September 20, 2022
The climate crisis poses a range of risks to financial institutions, investors, businesses and individuals. Both transitional and physical risks could materially impact organizations and their assets. The effects of higher temperatures, more extreme weather events, and resulting changes in markets, regulations, and technology can all cause issues.
Disclosures of climate-related information can help to structure investment decisions and drive the world’s transition toward a lower carbon economy. It’s becoming increasingly easy to compare firms’ climate risks and opportunities. In turn, this better informs investors on methods to incorporate these risks into their decisions. Furthermore, transparent disclosures provide more data to other internal and external stakeholders to make more informed and intelligent decisions.
The recommendations of the Task Force on Climate-Related Financial Disclosures (TCFD) form one of the most effective frameworks available. With the TCFD businesses can analyze and disclose climate-related risks and financial information. The TCFD’s widespread acceptance across firms, governments and investors has led the UK government to adopt its guidelines as the basis for implementing the UK climate disclosure requirements across the nation’s economy.
The TCFD is the Task Force on Climate-Related Financial Disclosures. It constitutes a framework developed by the financial and investment authorities of the world’s most important economies. It’s structured around four thematic areas of operation:
The TCFD was established by the Financial Stability Board (FSB) in 2015. The TCFD is an organization dedicated to promoting worldwide financial stability. The Task Force focuses on reporting the impacts of organizations on the global climate. It seeks to ensure that these firms’ climate disclosures are more accurate, transparent, and comparable. The purpose of these efforts is to enable companies to incorporate climate-related opportunities and risks into their strategic plans, risk management plans, and decision-making processes.
The Task Force has developed a reporting framework based on a range of disclosure guidelines. The guidelines are designed to be used by companies to provide data about their climate-related risk exposures to lenders, investors, underwriters, and other relevant stakeholders. The framework improves the quality and consistency of climate-related financial information, allowing economies to better assess the impacts of organizations on climate change. The TCFD is supported by over 1,700 organizations globally. This includes governments like the UK’s, which has used the framework to formulate its UK mandatory climate disclosure regulations.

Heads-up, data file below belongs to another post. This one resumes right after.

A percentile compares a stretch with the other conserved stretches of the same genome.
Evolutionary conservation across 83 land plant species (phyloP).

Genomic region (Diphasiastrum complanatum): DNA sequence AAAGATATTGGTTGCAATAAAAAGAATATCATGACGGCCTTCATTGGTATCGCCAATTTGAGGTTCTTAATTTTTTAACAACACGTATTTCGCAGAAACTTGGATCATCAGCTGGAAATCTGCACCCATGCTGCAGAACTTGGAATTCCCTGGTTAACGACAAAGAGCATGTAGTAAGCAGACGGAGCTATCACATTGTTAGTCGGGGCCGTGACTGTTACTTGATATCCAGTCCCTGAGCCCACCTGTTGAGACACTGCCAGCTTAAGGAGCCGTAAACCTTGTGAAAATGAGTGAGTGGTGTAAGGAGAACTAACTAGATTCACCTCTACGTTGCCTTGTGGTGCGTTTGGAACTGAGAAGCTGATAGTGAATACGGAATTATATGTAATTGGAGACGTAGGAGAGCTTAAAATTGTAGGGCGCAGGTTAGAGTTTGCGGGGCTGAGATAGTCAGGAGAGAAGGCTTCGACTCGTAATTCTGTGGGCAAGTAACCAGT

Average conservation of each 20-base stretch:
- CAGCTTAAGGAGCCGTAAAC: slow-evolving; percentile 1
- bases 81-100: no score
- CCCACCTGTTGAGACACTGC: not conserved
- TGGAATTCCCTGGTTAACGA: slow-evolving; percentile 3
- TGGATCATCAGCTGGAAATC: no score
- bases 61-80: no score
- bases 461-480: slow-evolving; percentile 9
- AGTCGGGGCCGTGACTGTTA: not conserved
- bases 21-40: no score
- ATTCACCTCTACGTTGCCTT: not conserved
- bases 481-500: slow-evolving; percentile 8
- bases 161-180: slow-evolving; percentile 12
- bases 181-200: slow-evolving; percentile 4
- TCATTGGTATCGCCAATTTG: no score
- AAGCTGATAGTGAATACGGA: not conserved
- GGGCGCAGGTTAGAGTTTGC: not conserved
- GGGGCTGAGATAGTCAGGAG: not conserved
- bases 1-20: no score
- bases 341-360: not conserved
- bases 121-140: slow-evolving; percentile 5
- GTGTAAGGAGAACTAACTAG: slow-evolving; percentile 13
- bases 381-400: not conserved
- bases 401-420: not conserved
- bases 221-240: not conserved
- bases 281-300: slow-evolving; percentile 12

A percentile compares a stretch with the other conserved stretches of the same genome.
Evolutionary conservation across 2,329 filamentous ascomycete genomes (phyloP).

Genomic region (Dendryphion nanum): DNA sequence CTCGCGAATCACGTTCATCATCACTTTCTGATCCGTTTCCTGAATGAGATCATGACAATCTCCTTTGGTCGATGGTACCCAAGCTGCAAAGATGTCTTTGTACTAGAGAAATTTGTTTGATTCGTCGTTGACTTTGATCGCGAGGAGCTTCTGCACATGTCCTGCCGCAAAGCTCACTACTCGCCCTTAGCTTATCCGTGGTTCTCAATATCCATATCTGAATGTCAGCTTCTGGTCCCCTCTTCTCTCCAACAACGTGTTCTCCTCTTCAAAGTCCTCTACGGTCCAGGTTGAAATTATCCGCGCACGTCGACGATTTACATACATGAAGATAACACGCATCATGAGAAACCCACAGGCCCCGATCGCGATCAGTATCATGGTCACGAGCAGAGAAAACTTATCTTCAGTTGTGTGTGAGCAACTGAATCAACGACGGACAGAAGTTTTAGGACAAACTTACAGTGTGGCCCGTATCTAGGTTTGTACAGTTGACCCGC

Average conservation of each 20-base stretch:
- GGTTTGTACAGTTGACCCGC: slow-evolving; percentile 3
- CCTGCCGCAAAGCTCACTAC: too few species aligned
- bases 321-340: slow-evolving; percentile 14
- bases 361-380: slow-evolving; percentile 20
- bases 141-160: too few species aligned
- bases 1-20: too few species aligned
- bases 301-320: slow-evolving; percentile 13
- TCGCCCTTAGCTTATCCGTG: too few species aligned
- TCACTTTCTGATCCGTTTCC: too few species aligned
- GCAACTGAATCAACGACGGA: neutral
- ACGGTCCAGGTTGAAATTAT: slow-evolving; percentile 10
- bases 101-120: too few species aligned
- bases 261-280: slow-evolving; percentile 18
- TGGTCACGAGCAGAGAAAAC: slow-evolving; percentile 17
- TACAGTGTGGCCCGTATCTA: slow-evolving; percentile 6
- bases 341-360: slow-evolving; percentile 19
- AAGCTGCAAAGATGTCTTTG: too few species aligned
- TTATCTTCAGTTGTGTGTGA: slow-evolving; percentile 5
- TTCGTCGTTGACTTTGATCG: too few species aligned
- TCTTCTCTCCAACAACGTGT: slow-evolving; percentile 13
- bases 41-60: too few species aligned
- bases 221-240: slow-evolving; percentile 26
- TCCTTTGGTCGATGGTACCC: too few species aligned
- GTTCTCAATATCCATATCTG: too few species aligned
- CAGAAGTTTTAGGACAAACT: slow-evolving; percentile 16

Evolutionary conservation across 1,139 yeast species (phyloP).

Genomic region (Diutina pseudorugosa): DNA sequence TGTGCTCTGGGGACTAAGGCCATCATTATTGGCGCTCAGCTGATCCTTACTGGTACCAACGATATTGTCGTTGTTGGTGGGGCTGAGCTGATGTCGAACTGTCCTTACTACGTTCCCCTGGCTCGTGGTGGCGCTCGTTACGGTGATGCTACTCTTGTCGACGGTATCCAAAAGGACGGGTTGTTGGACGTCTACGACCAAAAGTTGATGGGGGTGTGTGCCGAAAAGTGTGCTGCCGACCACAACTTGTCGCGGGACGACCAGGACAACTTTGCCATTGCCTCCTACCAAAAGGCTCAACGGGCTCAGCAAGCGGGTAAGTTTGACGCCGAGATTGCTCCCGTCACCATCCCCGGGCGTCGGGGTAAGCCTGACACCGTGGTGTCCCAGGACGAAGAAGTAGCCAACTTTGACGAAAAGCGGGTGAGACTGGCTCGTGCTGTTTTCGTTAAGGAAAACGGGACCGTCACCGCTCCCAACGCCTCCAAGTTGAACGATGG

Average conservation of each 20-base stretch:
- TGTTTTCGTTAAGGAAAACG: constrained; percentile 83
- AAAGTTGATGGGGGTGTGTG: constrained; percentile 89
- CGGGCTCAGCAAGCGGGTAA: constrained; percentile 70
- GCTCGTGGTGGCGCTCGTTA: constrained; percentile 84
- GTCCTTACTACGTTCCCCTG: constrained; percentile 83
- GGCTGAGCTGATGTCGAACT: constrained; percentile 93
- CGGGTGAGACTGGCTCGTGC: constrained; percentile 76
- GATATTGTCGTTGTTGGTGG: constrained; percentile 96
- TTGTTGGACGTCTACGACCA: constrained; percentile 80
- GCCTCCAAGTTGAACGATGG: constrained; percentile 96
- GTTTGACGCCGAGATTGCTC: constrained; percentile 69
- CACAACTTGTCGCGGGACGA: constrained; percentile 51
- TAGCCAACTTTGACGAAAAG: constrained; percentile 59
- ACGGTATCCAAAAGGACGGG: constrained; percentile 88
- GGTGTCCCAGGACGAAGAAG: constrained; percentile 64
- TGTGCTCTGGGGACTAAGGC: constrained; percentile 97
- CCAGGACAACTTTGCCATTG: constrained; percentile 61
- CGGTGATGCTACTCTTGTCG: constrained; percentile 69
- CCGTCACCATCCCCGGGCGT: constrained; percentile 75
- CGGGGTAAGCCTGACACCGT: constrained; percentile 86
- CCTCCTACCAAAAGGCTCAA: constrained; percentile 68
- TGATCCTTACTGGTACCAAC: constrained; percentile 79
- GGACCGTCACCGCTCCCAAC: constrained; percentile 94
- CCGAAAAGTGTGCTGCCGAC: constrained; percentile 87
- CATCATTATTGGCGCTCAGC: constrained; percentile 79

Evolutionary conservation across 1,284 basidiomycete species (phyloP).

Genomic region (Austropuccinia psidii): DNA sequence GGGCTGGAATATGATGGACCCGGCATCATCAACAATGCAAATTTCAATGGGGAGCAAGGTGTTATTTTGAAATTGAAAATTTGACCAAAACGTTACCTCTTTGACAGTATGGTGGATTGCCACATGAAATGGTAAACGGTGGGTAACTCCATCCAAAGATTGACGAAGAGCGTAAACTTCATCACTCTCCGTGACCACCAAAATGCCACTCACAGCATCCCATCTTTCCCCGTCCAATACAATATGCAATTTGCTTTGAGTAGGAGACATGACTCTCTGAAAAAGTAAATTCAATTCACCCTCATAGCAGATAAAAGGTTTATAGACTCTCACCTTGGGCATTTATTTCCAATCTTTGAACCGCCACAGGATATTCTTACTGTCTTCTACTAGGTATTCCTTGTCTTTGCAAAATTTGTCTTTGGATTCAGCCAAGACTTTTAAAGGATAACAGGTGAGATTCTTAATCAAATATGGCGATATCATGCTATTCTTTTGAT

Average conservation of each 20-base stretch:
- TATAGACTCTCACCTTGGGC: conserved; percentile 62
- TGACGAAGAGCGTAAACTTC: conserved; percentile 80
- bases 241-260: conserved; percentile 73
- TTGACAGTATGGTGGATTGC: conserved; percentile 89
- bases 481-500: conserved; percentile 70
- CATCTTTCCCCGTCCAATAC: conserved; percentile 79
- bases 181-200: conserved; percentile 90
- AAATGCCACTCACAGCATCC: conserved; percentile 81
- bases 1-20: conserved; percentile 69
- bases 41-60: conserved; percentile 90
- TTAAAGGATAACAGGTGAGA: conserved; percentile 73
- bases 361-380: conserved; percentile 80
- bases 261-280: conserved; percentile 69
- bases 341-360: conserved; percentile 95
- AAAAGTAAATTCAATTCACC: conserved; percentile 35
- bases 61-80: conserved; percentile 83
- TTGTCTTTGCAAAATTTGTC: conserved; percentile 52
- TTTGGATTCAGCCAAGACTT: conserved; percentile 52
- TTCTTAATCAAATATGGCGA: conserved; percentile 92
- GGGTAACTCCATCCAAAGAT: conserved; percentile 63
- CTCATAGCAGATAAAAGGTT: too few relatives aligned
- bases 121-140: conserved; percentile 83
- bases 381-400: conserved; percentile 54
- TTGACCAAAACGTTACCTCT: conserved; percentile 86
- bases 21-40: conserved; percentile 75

Britain was the world’s first major economy to make TCFD climate-related disclosures mandatory for all local businesses. Organizations listed on the London Stock Exchange’s premium market have been required to make climate-related disclosures to their investors in line with the TCFD’s guidelines since 2021.
Firms are required to disclose a wide range of climate-related information in line with the four key pillars of the TCFD – governance, strategy, risk management, and targets and metrics. The UK government has also introduced a qualitative scenario analysis requirement. This requires in-depth analyses of the resilience of business strategies in models, taking into consideration an array of different climate-related scenarios.
Companies and their assets face both physical and transition risks in the face of the warming global climate. Physical risks are those which arise from the impacts of higher average weather temperatures and the increased regularity of catastrophic weather events. Transition risks arise from changes in tools, technologies, markets, and consumer expectations which will arise during the net zero transition.
The UK mandatory climate disclosure requirements require companies and LLPs to incorporate TCDF-aligned climate disclosures in their annual reports. The disclosures must cover:
Companies must include this information in their Non-Financial and Sustainability Information Statements in their Strategic Reports. LLPs must include disclosures in their Energy and Carbon Report of their Directors’ Reports or, for LLPs which prepare a Strategic Report, in this report.
The UK government has estimated that around 1,300 organizations will need to incorporate climate disclosures in their annual report. The disclosure requirements apply to all companies that are currently required to produce an annual non-financial information statement. This includes listed companies, banks or insurers with more than 500 employees. Not complying with the new disclosure requirements could result in fines of a minimum of £2,500 and a maximum of £50,000.
SINAI can help you take a more structured approach to ESG measurement and reporting. Our first in class decarbonization platform offers scenario analysis tools to determine the impacts of the financial risks from climate change on your overall risk profile and business strategy.
Request a demo of our platform to discover how SINAI can help your organization meet the new UK climate disclosure requirements consistently and accurately.